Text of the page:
The New Jersey State Bar Foundation (NJSBF), long a provider of quality professional development training for educators, has established a new mini-grant program to support peer mediation in K-12 schools.

The $500 mini-grants can be used to start or enhance an already existing peer mediation program in elementary and secondary public, private or charter schools across New Jersey. Any school that sends staff members to the NJSBF’s peer mediation training after Sept. 2018 may apply.

Peer mediation is a conflict resolution process where students mediate conflict resolution sessions among their peers. Studies have shown that peer mediation is an effective way to improve social skills, increase academic achievement and raise self-esteem. What’s more, studies have shown that students prefer their own peers to adults when it comes to trying to manage disputes, and that about 85 percent of disputes that go through peer mediation are resolved.

“We all get into conflicts, including our children,” said Barbara A. Nagle, an attorney and longtime NJSBF trainer for peer mediation and conflict resolution programs. “Being able to resolve those conflicts is a great skill…students who are in conflict, who can’t resolve it on their own, can go to trained peer mediators who will provide a safe environment and help them negotiate with one another.”

Peer mediation programs are good for both students and the school environment, Nagle said. “It’s preparing everyone to be an adult—the mediators and the disputants.”

The foundation’s peer mediation training focuses on, among other things, how to implement and sustain a student-based program, how to train students to be peer mediators and how mediation has been proven to reduce incidents of school violence. Each participant receives applicable posters and handouts to aid them in developing a relevant peer mediation program for their school.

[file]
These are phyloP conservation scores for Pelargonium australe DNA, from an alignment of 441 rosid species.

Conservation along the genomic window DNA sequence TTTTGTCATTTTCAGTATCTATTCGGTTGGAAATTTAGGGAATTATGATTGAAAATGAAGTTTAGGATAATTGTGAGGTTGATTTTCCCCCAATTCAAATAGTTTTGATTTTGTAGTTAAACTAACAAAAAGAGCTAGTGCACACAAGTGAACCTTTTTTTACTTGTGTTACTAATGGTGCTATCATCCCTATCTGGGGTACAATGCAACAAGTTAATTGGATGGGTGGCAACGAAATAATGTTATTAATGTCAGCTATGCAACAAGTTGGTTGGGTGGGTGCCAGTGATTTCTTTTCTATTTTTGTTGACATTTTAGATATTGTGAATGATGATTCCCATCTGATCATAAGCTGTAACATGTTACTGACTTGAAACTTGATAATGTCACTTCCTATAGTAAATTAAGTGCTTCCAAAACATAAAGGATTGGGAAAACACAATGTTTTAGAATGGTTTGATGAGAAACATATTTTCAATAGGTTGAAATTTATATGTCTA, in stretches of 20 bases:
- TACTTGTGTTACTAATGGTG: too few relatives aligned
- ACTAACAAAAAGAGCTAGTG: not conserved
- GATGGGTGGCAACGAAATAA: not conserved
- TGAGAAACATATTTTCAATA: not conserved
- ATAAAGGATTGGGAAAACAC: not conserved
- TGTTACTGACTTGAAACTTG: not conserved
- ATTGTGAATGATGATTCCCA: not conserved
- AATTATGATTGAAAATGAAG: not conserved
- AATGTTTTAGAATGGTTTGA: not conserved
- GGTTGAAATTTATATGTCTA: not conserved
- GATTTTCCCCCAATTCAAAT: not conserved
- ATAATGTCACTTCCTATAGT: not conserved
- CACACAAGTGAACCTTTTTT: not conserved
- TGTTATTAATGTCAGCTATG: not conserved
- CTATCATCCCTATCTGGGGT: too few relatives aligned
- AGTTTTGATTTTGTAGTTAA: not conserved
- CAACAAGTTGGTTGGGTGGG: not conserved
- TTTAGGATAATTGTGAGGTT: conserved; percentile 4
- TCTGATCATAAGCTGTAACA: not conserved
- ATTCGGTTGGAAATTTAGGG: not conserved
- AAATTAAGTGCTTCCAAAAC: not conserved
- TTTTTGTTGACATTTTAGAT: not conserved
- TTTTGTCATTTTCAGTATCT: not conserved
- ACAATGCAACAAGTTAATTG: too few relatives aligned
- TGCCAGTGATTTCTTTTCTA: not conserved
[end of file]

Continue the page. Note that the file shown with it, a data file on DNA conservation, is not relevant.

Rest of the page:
This fall, the foundation released a brand-new, updated guide, The FAQs of Peer Mediation, at educator workshops. The guide, co-authored by Nagle, Paula Eisen and NJSBF Director of Conflict Resolution and Anti-Bias Initiatives Elissa Zylbershlag, addresses frequently asked questions and includes forms, lesson plans and materials for educators. The daylong workshops are free for educators and professional development credits are available.

Participants interested in the mini-grant program must apply by April 18. Applications will only be distributed at peer mediation trainings. Funding can be used for training supplies, materials or photocopies, awards and giveaways for students and refreshments.

For more information, email Zylbershlag at, or visit

The NJSBF is the charitable arm of the New Jersey State Bar Association. The foundation receives 12.5 percent of the net revenue from New Jersey lawyer IOLTA accounts, and disburses those funds for public programs on justice and education about the law.

Foundation executive board members include Susan Feeney, NJSBF president; Norberto A. Garcia, first vice president; Kathleen N. Fennelly, second vice president; Charles J. Stoia, treasurer; Ralph J. Lamparello, secretary; and Lynne Fontaine Newsome, immediate past president.